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Author Topic: OTD - 14 Jan 2002 - Strategic Rail plans - a lesson as we look ahead in 2022??  (Read 89 times)
grahame
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« on: January 13, 2022, 09:14:56 pm »

I am posting "On this day" in our "Looking forward - after Coronavirus to 2045" today. Although the "checkpoint" date is 20 years ago, I look back at the historuy of what was promised 20 years ago, and how it fell apart within a couple of years from that date. We really must hope that history does not repeat itself, but there are startling similarities in industry regulation.



From The Guardian

Quote
January 14 2002: The strategic rail authority unveils its 10-year strategic plan for the railways, including a £4.5bn investment in new trains, improved station facilities, track repair and signalling work.

From WikiPedia

Quote
The Strategic Rail Authority (SRA» (Strategic Rail Authority - about)) was a non-departmental public body in the United Kingdom set up under the Transport Act 2000 to provide strategic direction for the railway industry. Its motto was 'Britain's railway, properly delivered'. It was abolished by the Railways (Abolition of the Strategic Rail Authority) Order 2006, its functions being absorbed by the Department for Transport or the Office of Rail Regulation (now the Office of Rail and Road).

OK .. so that is the "history".

In many ways, it sounds like a "GBR (Great British Railways) 0.9" ... as I understand it GBR 1.0 is to be a public body to provide strategic direction for rail.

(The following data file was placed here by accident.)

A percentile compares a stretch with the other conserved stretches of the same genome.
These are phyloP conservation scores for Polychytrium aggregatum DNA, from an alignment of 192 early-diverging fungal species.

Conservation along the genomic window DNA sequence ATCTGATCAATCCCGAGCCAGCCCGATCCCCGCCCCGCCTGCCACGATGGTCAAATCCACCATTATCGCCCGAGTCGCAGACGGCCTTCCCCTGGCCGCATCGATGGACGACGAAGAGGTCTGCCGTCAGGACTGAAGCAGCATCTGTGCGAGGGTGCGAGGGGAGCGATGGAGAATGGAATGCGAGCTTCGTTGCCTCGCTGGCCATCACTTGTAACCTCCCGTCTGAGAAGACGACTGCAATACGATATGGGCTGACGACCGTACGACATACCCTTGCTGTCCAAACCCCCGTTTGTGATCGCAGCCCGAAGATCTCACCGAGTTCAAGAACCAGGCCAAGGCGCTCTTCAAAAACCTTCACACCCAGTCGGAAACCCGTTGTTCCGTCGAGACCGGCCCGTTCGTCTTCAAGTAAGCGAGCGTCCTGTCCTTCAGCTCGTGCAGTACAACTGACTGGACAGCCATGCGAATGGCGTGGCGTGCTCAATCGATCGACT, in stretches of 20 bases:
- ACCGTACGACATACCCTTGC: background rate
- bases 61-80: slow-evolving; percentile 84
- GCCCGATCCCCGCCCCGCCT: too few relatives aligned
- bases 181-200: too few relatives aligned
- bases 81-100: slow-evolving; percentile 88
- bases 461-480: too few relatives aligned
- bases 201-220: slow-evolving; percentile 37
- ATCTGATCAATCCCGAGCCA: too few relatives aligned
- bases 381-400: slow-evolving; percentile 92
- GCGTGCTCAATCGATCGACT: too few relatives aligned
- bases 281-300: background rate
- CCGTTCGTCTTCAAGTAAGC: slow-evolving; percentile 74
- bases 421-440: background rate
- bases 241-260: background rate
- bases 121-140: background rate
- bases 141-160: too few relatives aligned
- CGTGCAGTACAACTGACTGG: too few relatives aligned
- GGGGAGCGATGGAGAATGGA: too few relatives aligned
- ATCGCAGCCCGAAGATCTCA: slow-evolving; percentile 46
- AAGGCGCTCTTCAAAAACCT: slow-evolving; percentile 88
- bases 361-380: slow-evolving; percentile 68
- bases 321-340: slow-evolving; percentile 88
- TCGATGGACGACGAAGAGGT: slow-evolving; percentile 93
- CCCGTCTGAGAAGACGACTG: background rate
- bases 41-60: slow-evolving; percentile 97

I attended a the Rairfuture webinar on Tuesday, listening to the likes of Chrisian Wolmar, Ian Brown and Stewart Palmer overviewing and giving their thoughts on the current and future of the UK (United Kingdom) railways, to Steve White (MD of SouthEastern) and Suzanne Donnelly, Comercial Director of the GBR Transition team.

I was struck by the very real current issues highlighted by the industry speakers - of cost rather than subsidy control, of micromanagement, and of scrambling round to provide a service for captive traditional markets rather than being attractive to people who have the option and look for new markets - a system indeed which provdes no incentive to grow back better.  And then in contrast Suzanne talking about a future that puts the passenger first, simplifies the fare systems, and so on - very much nebulous "jam tomorrow" lacking specifics and riddled with (to me) confusion, and quoting examples that seem to go in the opposite direction.   She had a difficult case to present, and has a tough job, but even allowing for this I was underwhelmed and am worried.  I hope she and her colleagues prove in due course that my fears are groundless.

Twenty years ago on this day, we were sold a positive plan by the SRA. But within 4 years we (taking our Melksham example) had lost 60% of our trains, leaving a skeleton service that wasnt fit for (any) purpose.  Let's be better aware of the risks this time around and make sure that we recover to BETTER not BATTERED.

Stewart Palmer introduces ...




The webinar background ...

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